• A lower housing benefit cap. Cameron said that the current limit of £20,000 was still too high.
  • The abolition of the "non-dependent deduction". Those who have an adult child living with them would lose up to £74 a week in housing benefit.

To this list we can likely add a reduction in the household benefit cap of £26,000 (Osborne said last month that "future governments could change the level" and that it would "continue to be a subject of fierce debate") and, perhaps, the withdrawal of universal benefits, such as Winter Fuel Payments, free TV licences and free bus passes, from wealthy pensioners. While Osborne dismissively remarked today that reductions in this area would save only "tens of millions" (that, of course, would depend on the degree of means-testing), it is telling that he and Cameron are being careful to avoid repeating their 2010 pledge to ring-fence the benefits. 

Update: Here's Ed Balls's response to the speech: 

George Osborne is desperate to stop talking about the cost-of-living crisis on his watch. But that won't stop working people from doing so as they are on average £1600 a year worse off under the Tories and prices are still rising faster than wages.  

Nor will the Chancellor admit the reason why he is being forced to make more cuts is because his failure on growth and living standards has led to his failure to balance the books by 2015.

This failure means Labour will have to make cuts and in 2015/16 there will be no more borrowing for day-to-day spending. But we will get the deficit down in a fair way, not give tax cuts to millionaires. And we know that the way to mitigate the scale of the cuts needed is to earn and grow our way to higher living standards for all.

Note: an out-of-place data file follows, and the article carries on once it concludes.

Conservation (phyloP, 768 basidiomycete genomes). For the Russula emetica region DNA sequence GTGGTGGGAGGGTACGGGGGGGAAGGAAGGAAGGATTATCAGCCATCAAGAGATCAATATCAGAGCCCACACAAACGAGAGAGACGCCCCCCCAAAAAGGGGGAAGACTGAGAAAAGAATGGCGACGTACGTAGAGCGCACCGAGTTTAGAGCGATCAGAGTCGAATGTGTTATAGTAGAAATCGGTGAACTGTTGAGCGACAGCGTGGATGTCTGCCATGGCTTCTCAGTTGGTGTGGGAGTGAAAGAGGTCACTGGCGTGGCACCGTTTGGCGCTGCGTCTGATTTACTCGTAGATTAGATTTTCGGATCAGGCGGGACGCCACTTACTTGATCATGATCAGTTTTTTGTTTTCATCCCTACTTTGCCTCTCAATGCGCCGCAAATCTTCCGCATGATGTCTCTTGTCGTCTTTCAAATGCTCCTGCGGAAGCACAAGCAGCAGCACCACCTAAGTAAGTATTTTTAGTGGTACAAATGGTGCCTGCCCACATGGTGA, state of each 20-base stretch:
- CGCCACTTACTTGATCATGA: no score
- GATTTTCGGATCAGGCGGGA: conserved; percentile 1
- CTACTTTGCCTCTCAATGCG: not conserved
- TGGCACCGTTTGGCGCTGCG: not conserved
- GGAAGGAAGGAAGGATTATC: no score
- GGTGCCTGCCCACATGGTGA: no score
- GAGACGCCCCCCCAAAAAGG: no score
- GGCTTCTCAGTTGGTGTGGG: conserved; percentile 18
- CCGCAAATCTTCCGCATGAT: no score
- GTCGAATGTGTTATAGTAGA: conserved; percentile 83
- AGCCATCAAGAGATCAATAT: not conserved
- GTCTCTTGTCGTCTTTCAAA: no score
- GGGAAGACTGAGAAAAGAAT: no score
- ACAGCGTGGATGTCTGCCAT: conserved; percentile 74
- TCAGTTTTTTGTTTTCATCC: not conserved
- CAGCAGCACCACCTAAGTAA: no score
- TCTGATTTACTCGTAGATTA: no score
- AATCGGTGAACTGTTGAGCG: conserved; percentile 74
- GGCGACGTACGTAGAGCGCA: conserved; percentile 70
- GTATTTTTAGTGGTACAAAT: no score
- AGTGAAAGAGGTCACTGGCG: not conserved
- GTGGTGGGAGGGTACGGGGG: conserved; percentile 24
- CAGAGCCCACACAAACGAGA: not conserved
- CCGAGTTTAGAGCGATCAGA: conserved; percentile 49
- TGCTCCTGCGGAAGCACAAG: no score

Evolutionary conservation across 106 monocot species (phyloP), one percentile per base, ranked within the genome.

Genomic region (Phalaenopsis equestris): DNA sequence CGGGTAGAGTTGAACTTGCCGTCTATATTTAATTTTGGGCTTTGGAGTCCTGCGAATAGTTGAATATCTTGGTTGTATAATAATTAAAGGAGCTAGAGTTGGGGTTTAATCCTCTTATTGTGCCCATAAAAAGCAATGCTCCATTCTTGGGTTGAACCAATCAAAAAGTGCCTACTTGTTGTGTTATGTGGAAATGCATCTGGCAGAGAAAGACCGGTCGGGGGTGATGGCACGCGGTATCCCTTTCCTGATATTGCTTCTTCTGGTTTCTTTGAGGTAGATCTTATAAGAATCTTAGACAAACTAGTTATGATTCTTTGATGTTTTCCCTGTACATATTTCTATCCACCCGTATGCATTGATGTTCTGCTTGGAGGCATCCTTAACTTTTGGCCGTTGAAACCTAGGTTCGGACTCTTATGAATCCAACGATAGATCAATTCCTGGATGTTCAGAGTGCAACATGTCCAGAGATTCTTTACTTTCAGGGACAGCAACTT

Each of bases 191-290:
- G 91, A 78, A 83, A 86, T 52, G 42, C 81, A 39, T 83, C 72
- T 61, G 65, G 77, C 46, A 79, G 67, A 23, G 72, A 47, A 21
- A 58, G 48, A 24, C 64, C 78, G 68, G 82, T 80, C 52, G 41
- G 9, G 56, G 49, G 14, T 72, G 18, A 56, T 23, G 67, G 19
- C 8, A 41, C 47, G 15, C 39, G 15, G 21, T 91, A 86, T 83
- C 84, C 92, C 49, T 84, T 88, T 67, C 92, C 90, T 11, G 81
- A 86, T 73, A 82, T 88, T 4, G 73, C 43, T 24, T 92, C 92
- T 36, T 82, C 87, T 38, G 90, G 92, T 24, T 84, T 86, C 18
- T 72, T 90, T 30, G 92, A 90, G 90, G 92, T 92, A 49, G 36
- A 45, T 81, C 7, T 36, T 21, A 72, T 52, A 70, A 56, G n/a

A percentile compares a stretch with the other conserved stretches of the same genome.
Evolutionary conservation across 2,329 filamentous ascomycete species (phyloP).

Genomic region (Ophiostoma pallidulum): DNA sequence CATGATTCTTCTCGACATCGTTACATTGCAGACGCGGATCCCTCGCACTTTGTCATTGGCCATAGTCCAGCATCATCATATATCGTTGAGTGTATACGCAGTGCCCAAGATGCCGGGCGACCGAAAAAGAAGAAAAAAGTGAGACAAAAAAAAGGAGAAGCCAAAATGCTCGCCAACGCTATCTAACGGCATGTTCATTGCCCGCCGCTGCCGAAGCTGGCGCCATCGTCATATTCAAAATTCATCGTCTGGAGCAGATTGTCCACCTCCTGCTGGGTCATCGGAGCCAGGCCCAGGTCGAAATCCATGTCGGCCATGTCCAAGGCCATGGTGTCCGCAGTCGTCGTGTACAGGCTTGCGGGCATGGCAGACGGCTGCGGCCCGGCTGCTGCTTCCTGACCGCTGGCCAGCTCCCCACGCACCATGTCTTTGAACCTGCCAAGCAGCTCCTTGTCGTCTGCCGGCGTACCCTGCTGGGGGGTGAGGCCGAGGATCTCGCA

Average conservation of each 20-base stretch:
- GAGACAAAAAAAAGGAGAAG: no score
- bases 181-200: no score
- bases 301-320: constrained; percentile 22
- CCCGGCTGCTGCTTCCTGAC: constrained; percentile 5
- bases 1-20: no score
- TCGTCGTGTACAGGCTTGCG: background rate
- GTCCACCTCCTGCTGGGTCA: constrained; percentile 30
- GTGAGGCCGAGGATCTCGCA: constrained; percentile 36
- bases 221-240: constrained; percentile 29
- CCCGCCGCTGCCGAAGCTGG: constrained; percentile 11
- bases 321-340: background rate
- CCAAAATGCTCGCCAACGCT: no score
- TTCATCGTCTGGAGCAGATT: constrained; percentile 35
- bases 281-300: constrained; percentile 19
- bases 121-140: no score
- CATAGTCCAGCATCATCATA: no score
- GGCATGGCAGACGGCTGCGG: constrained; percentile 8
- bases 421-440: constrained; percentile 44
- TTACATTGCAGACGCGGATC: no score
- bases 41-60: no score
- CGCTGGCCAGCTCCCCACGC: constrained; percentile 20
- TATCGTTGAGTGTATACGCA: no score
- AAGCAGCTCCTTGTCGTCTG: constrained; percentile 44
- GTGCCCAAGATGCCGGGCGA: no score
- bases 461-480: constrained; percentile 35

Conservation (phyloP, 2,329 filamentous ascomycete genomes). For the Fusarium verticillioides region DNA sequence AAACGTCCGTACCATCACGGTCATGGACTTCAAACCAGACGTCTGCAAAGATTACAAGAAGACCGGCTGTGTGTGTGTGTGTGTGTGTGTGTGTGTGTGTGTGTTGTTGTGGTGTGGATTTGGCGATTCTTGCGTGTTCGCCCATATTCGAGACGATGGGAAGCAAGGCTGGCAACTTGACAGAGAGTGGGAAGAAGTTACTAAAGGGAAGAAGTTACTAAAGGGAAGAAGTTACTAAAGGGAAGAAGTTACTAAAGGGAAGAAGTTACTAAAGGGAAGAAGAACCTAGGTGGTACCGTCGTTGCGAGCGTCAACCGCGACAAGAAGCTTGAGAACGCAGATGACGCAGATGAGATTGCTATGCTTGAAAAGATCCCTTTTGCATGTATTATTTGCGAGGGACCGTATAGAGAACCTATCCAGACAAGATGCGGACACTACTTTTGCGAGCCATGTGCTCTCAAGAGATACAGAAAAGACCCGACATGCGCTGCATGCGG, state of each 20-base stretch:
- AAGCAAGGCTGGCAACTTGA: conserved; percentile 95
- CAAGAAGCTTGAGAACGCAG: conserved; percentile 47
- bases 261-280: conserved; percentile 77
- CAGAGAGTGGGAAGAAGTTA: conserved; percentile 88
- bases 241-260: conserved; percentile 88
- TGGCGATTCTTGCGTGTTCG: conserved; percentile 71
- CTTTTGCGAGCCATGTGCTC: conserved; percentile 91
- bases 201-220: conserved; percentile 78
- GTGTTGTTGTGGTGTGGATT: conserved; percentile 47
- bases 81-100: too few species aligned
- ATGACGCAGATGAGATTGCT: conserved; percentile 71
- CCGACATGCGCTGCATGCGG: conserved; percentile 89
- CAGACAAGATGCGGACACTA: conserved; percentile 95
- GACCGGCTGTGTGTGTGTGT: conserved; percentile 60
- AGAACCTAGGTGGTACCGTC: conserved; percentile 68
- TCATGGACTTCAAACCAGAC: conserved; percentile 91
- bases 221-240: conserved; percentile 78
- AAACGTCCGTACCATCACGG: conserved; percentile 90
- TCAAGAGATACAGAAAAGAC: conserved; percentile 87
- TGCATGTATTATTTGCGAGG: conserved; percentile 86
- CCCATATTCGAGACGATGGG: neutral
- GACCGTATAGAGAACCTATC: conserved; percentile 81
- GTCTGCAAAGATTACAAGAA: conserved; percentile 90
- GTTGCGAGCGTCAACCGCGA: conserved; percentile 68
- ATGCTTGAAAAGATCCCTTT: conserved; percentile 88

The social security bill is rising under George Osborne, but the best way to get it down for the long-term is to get people into work and build more homes. The Tories should back our compulsory jobs guarantee for young people and the long-term unemployed. And in tough times it cannot be a priority to continue paying the winter fuel allowance to the richest five per cent of pensioners.

What we need is Labour's plan to earn our way to higher living standards for all, tackle the cost-of-living crisis and get the deficit down in a fairer way.

Members of the public in north London walk past a poster informing of changes to the benefits and tax system. Photograph: Getty Images.

George Eaton is political editor of the New Statesman.

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Voters are turning against Brexit but the Lib Dems aren't benefiting

Labour's pro-Brexit stance is not preventing it from winning the support of Remainers. Will that change?